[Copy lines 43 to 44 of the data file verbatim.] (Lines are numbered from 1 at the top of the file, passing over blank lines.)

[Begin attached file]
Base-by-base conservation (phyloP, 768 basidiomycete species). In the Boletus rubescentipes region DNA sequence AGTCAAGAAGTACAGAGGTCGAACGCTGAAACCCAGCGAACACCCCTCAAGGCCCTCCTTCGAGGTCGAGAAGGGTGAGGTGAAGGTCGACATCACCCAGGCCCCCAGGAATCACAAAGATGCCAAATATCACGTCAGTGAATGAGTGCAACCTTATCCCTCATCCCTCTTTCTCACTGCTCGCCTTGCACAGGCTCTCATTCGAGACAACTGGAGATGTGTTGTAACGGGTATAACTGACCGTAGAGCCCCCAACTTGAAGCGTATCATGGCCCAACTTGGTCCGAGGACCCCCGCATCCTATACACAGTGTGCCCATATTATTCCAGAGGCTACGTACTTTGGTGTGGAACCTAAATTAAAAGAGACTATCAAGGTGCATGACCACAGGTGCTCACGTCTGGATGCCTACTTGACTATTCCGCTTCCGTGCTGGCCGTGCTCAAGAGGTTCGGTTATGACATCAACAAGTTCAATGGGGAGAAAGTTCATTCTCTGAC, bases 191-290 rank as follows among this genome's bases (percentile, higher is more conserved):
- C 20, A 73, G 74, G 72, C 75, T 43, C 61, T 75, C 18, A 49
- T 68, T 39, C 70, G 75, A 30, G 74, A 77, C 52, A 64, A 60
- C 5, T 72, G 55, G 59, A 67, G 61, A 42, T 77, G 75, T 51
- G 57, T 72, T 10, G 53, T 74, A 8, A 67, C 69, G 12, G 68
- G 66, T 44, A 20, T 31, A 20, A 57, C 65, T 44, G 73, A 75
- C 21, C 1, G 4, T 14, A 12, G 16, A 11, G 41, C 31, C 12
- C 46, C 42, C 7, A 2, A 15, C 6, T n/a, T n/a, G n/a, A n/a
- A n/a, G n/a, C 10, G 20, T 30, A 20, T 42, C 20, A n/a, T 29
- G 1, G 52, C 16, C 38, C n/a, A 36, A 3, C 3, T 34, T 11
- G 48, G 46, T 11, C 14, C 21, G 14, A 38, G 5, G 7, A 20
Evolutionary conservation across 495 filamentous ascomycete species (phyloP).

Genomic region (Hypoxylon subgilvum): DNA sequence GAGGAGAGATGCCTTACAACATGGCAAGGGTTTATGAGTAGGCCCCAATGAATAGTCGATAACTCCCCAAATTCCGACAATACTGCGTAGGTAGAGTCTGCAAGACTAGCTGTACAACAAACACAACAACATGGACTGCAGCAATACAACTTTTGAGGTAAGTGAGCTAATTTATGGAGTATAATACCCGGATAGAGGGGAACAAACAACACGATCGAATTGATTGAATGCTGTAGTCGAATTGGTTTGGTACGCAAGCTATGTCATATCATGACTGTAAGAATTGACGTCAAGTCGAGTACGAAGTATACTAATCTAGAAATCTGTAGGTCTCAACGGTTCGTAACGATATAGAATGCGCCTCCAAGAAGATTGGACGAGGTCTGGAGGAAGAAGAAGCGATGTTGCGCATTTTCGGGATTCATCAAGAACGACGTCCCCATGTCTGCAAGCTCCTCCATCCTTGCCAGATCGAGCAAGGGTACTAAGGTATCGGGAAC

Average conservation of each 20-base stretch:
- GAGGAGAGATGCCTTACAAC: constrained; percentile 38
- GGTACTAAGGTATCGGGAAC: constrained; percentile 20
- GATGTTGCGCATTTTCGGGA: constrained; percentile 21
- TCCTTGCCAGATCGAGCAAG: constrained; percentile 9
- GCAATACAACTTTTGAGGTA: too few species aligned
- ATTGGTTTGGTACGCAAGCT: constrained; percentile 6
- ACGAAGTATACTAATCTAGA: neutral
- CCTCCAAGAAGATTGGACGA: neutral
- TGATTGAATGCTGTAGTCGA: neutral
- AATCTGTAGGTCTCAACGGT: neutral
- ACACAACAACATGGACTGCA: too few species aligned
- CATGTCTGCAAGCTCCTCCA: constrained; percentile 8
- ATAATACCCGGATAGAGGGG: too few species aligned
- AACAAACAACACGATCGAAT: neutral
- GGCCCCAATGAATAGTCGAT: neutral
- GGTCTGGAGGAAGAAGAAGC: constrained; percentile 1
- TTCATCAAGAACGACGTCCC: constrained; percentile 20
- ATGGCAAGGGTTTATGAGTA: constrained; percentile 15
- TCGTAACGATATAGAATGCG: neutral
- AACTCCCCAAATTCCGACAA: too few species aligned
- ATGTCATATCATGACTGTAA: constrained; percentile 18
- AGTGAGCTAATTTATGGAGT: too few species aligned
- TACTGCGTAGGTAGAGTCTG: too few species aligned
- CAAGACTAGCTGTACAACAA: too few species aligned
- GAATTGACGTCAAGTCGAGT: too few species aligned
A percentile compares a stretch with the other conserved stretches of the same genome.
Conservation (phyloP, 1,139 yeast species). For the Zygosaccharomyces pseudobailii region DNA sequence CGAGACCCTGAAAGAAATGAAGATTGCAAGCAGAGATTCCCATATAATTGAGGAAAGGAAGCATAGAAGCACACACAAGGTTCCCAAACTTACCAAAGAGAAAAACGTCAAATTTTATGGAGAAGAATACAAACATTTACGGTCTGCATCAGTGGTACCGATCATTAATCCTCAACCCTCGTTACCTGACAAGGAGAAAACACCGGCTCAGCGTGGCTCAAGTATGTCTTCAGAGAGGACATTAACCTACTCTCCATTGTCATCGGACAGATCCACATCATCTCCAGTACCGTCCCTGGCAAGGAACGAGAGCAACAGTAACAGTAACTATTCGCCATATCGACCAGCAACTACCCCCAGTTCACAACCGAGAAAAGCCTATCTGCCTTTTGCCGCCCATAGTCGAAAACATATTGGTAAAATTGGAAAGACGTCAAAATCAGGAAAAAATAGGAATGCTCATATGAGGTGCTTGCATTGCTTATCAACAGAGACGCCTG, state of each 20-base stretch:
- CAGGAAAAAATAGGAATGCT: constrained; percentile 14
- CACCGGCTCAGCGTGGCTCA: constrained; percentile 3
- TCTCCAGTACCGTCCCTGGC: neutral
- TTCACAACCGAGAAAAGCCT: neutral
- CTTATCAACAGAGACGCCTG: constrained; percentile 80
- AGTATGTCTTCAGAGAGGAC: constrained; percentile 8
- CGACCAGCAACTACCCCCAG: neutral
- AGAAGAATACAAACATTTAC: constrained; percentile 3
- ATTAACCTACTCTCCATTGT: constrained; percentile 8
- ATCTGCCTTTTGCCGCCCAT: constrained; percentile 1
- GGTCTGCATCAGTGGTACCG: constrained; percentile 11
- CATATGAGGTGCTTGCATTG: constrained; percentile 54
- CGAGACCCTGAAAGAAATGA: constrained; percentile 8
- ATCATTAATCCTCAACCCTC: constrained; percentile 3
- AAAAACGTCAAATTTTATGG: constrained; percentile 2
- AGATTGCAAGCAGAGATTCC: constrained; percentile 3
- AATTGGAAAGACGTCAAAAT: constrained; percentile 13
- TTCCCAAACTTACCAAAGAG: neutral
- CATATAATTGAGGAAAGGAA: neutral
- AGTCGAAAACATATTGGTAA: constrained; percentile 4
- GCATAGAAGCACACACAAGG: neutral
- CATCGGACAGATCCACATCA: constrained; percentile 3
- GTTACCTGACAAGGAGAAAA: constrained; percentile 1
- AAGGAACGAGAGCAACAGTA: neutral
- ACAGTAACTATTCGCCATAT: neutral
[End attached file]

- CACCGGCTCAGCGTGGCTCA: constrained; percentile 3
- TCTCCAGTACCGTCCCTGGC: neutral